Easy to confuse with the obsessives, there are those who work for charities who have a vested interest. It may well be that this individual suffers from or knows someone who suffers from the particular illness or disability which the charity is concerned with, or maybe has a close personal link with the aims or values of the charity in question.

The problem with this type of person is that they will often try and persuade you that their own views and opinions are shared by all the beneficiaries of your charity who may not have the same inside track. Be careful. These people can create a false impression just to suit their own ends sometimes intentionally, sometimes not.

It’s always worth remembering that if your charity meets the needs of say a hundred thousand people but ten of them work for your charity, don’t be swayed by the minority view.

4. The Jobsworths

This might come as a shock to you – it did me, but there are people working for charities who regard it as a cushy number, far better than having to work for a living.

Jobsworths include those who love having a report to write as they can make that fill their time for weeks on end, or even better be part of a project team with lots of meetings to go to. The common denominator though will be the precision with which start and finish times are observed and references to job descriptions when you start asking them to do that little bit extra.

If you decide to work for a charity, you can make a difference and help wheedle out the Jobsworths – personally I maintain that a charity most of all can least afford passengers. It’s not always a popular view but it depends on your own outlook. Let’s face it, if you’re a Jobsworth yourself you probably wouldn’t be reading this book, would you?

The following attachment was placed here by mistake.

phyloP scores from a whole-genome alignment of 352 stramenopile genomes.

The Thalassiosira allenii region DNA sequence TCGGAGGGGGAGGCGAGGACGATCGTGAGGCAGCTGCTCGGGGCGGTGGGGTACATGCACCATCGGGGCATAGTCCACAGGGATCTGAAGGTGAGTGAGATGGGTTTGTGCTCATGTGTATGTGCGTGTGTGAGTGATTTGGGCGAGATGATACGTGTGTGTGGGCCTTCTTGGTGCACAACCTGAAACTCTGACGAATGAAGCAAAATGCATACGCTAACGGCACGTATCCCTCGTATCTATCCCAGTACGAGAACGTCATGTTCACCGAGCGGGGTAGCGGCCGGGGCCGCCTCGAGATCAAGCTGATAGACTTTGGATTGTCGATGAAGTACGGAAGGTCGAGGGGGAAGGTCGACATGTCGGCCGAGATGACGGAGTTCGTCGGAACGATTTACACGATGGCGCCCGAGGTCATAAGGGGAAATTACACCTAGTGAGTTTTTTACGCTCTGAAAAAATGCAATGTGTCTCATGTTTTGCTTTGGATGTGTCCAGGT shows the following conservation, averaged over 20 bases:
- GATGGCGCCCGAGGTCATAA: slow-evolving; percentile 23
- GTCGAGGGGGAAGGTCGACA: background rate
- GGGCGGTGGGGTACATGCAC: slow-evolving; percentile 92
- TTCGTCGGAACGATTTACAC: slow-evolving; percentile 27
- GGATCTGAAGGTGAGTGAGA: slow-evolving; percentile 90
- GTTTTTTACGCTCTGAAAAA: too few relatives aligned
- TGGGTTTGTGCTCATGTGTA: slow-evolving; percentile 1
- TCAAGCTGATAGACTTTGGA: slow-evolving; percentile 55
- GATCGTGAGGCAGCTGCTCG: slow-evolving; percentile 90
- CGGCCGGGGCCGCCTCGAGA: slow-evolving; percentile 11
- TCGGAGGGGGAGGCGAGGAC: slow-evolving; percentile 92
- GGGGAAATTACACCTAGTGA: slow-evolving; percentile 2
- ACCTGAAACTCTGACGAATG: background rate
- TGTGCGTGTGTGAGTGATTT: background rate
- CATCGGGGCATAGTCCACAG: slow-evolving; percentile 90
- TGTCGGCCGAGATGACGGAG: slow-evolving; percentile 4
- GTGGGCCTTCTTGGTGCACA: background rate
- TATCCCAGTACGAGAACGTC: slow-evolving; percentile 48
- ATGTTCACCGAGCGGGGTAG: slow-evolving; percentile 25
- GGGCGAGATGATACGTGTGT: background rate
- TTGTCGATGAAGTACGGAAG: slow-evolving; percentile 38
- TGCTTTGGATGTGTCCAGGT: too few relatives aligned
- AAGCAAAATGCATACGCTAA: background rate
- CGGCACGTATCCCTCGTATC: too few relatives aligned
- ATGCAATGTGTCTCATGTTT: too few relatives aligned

5. What about overtime?

What about it, I hear you say. Well, another surprise to me was to discover that many charities pay staff overtime and that the availability of this extra income does attract some people to work for some voluntary organisations.

This was a really strange concept to me in that I genuinely believed that no one working for a charity would ever be a clockwatcher and that if a job needed completing out of normal working hours it would just get done. Especially when you consider that many of those same organisations work with volunteers who give their time up without any payment at all. How wrong I was.

You could find that depending on the salary grade or job title that some staff in your charity are paid at agreed overtime rates for working unsocial hours or beyond the normal working day.
The difficulties arise when you find yourself managing staff who base their outgoings on regular overtime payments as though overtime is an accepted part of their remuneration.

My view is that the question of whether or not overtime is required should be a management decision and not based on custom and practice.

Inevitably you may find that overtime is acknowledged in a charity – it may be that time off in lieu (often known as TOIL) is given instead of additional monetary payment. Either way, it’s a good question to ask at a job interview with a charity and to find out just what, if any, overtime practices are in place as they could have been an influence in attracting some of your colleagues – who may be some of the people you could find yourself managing one day.